Thus, Thrasymachus posits the examples of shepherding and cowherding as counterexamples to Socrates’ assumption that all crafts are alike in seeking the good of whatever they rule over. Since shepherding and cowherding are widely accepted as crafts, this poses a serious challenge to Socrates’ argument.

            Socrates responds by distinguishing between the craft of shepherding and the craft of wage-earning. He claims that since each craft has its own benefit shared with no other craft, and since all craftsmen earn wages, then wage earning cannot be identical to the craft of shepherding. Thus when craftsmen earn wages, they practice an additional, auxiliary craft. “We say that the additional craft in question, which benefits the craftsmen by earning them wages, is the craft of wage-earning.”[4] Socrates concludes that the benefit that a shepherd or cowherd gets from the practice of his craft is not a feature of that craft, but of the other craft, wage-earning, that they pursue at the same time.

            But this raises the problem again at another level. If wage-earning is a craft - and Socrates calls it one at 346c - then wage-earning is itself a counterexample to the claim that no craft benefits its practitioner. The benefit provided by wage-earning is the wages that the practitioner receives. In the very next exchange, Socrates says,


Then this benefit, receiving wages, doesn’t result from their own craft, but rather, if we’re to examine this precisely, medicine provides health, and wage-earning provides wages; house-building provides a house, and wage-earning, which accompanies it, provides a wage; and so on with the other crafts.”[5]


So, Socrates has committed himself to two ideas: first that wage earning is a craft, and secondly that wage earning provides a benefit – wages - to its practitioner. This is, then, the counterexample Thrasymachus was seeking, but provided by Socrates himself.

            We are now faced with a dilemma. Either wage earning is a second craft, and Socrates is right that shepherding seeks the advantage of the ruled, or wage earning is part of shepherding and Thrasymachus’ counterexample holds. On the first horn, we have another craft, wage-earning, which is itself a counterexample because the benefit it provides is the advantage of its practitioner. Socrates has just claimed that NO craft benefits its practitioner, but rather benefits those over which the craft rules. Thus Socrates’ own response undermines the CA as a method by undermining its presupposition that all crafts are analogous in the requisite aspects. The second horn equally, but more directly, undermines the CA.[6]





The “elenchus” is Socrates’ method of refuting his interlocutors. Gregory Vlastos describes it thus: “Socratic elenchus is a search for moral truth by question-and-answer adversary argument in which a thesis is debated only if asserted as the answerer’s own belief and is regarded as refuted only if its negation is deduced from his own beliefs.”[7] Vlastos offers the following schema:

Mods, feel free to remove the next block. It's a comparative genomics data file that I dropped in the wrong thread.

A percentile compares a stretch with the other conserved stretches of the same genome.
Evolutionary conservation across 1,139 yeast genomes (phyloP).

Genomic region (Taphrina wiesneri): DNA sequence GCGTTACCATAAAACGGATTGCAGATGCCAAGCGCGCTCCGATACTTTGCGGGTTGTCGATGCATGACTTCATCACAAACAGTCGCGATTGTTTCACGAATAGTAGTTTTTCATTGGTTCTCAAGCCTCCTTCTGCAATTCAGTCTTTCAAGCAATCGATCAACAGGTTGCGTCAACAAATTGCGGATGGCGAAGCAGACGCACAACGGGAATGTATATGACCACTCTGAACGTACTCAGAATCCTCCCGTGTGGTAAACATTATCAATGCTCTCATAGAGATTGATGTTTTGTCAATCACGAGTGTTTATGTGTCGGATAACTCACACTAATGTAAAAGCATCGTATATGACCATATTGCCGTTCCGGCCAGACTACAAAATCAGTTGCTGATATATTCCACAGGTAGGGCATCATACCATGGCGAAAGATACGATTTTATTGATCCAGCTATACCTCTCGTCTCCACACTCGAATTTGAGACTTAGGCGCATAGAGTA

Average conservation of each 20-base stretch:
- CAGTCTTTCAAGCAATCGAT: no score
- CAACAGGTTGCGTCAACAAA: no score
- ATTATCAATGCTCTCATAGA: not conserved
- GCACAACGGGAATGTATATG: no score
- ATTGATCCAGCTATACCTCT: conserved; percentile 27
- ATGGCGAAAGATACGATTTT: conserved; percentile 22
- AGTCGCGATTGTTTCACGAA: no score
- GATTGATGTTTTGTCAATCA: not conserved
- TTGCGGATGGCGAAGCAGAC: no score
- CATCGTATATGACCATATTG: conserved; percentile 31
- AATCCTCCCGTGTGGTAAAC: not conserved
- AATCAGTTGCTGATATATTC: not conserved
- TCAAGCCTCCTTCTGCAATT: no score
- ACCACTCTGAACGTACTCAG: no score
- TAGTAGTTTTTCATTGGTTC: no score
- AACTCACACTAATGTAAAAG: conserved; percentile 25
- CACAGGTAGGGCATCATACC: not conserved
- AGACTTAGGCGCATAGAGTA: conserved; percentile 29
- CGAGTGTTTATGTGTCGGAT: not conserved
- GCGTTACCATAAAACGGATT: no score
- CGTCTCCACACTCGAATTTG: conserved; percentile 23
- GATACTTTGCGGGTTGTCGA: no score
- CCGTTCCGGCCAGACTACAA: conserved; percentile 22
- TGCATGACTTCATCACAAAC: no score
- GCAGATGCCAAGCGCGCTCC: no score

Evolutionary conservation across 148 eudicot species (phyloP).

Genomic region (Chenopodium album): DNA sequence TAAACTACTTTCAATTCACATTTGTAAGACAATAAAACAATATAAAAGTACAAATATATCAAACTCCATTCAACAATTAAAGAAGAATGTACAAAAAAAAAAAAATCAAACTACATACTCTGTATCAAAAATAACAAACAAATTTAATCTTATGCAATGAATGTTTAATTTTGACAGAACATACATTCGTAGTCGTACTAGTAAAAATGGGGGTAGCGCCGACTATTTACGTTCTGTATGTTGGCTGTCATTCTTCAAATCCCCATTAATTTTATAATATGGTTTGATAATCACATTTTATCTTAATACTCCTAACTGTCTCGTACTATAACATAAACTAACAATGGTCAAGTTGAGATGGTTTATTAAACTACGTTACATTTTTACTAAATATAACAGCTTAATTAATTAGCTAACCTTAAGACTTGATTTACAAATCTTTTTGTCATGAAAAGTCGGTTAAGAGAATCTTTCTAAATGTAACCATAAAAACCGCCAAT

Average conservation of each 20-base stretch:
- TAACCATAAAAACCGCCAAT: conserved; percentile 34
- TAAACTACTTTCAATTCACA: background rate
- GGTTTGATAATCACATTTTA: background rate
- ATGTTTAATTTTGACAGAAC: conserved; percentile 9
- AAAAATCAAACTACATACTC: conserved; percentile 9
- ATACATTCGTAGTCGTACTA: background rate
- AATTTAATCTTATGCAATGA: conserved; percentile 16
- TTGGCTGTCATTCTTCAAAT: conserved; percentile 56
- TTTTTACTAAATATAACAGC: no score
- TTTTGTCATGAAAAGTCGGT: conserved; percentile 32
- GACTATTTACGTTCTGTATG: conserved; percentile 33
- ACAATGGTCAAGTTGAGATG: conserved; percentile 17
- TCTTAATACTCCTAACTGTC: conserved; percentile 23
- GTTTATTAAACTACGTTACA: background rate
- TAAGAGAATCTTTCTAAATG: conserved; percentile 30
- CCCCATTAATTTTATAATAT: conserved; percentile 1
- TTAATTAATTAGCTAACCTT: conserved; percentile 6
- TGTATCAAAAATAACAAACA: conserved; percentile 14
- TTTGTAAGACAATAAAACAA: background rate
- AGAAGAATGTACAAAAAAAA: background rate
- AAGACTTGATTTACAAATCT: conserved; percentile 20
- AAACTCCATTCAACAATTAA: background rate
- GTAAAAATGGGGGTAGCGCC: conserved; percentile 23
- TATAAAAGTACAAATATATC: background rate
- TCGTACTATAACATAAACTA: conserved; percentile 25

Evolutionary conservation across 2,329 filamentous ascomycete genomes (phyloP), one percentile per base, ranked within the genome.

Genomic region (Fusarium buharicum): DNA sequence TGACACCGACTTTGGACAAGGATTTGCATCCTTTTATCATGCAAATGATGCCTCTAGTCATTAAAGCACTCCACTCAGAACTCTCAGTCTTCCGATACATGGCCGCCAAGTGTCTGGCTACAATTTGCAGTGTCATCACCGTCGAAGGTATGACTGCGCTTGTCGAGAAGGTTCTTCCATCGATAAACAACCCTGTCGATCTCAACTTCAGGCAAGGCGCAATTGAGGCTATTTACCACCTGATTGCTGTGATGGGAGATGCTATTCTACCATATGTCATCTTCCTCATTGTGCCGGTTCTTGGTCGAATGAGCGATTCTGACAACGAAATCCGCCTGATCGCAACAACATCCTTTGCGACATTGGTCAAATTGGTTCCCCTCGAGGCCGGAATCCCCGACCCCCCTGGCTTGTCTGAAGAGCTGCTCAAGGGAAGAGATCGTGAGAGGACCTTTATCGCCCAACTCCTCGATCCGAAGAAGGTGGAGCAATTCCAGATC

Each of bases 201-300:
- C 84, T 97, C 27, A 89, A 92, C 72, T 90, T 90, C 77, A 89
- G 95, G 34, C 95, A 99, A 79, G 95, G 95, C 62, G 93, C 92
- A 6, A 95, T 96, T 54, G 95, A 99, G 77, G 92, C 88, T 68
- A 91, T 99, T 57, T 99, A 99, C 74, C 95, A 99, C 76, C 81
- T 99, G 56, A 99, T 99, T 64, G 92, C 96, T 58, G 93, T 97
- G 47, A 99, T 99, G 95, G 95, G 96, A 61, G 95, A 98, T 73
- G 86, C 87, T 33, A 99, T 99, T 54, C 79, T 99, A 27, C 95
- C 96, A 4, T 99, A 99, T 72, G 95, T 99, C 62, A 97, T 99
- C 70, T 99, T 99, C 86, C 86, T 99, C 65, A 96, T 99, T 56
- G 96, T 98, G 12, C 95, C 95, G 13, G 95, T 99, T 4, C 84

1. The interlocutor asserts a thesis, p, which Socrates considers false and targets for refutation

2. Socrates secures agreement to further premises, say q and r.

3. Socrates then argues, and the interlocutor agrees, that q and r entail not-p

4. Socrates then claims that he has shown that not-p is true, p false.


There has been quite a bit of debate about whether Socrates can legitimately claim to have shown that p is false. Vlastos is certainly correct in noting that Socrates often claims to have shown something, but it seems clear that he is not logically entitled to make such a claim.[8] What Socrates has shown is that his interlocutor has an inconsistent set of beliefs, but this does not require that any particular belief is false, merely that at least one of them must be false.

            Let’s consider a typical example. In the Euthyphro the following argument appears:[9]


1. X is pious just in case x is loved by all the gods.

2. X  is loved because it is pious.

3. It is not the case that x is pious because it is loved.

4. X is a loved thing and god-loved because it is loved by the gods.

5. It is not the case that x is loved by the gods because it is god-loved.

6. “So, the god-loved is not the pious … nor is the pious the god-loved, as you say, but the one is different from the other.”[10]


Thus, by exposing an inconsistency in Euthyphro’s beliefs, in particular between 4 and 5, Socrates concludes 6, that Euthyphro’s definition is false. Note that in this example, the interlocutor accepts without objection Socrates’ claim that the thesis they have proposed must be false, and given their other commitments it seems perfectly reasonable.

            But, as noted above, nothing in the logic of the argument requires that the interlocutor reject that claim. As far as logic goes, all we know is that at least one of the statements is false. As Vlastos puts it:

“how is it that Socrates claims to have proved a thesis false when, in point of logic, all he has proved is that the thesis is inconsistent with the conjunction of agreed-upon premises for which no reason has been given in that argument? Could he be blind to the fact that logic does not warrant that claim?”[11]


Vlastos calls this “the problem of the elenchus.” Mere inconsistency does not establish the falseness of any particular belief.

            Once again, let’s compare the exchange between Socrates and Thrasymachus beginning at 348b:

Come, then, Thrasymachus, I said, and answer us from the beginning. You say that complete injustice is more profitable that complete justice?

I certainly do say that, and I’ve told you why.

Well, then, what do you say about this? Do you call one of the two a virtue and the other a vice?

Of course.

That is to say, you call justice a virtue and injustice a vice?

That’s hardly likely, since I say that injustice is profitable and justice isn’t.

Then, what do you say exactly?

The opposite.

That justice is a vice?

No, just high-minded simplicity.

Then do you call being unjust being low-minded?

No, I call it good judgment.

You consider unjust people, then, Thrasymachus, to be clever and good?

Yes, those who are completely unjust, who can bring cities and whole communities under their power. …

I’m not unaware of what you want to say. But I wonder at this: Do you really include injustice with virtue and wisdom, and justice with their opposites?

I certainly do.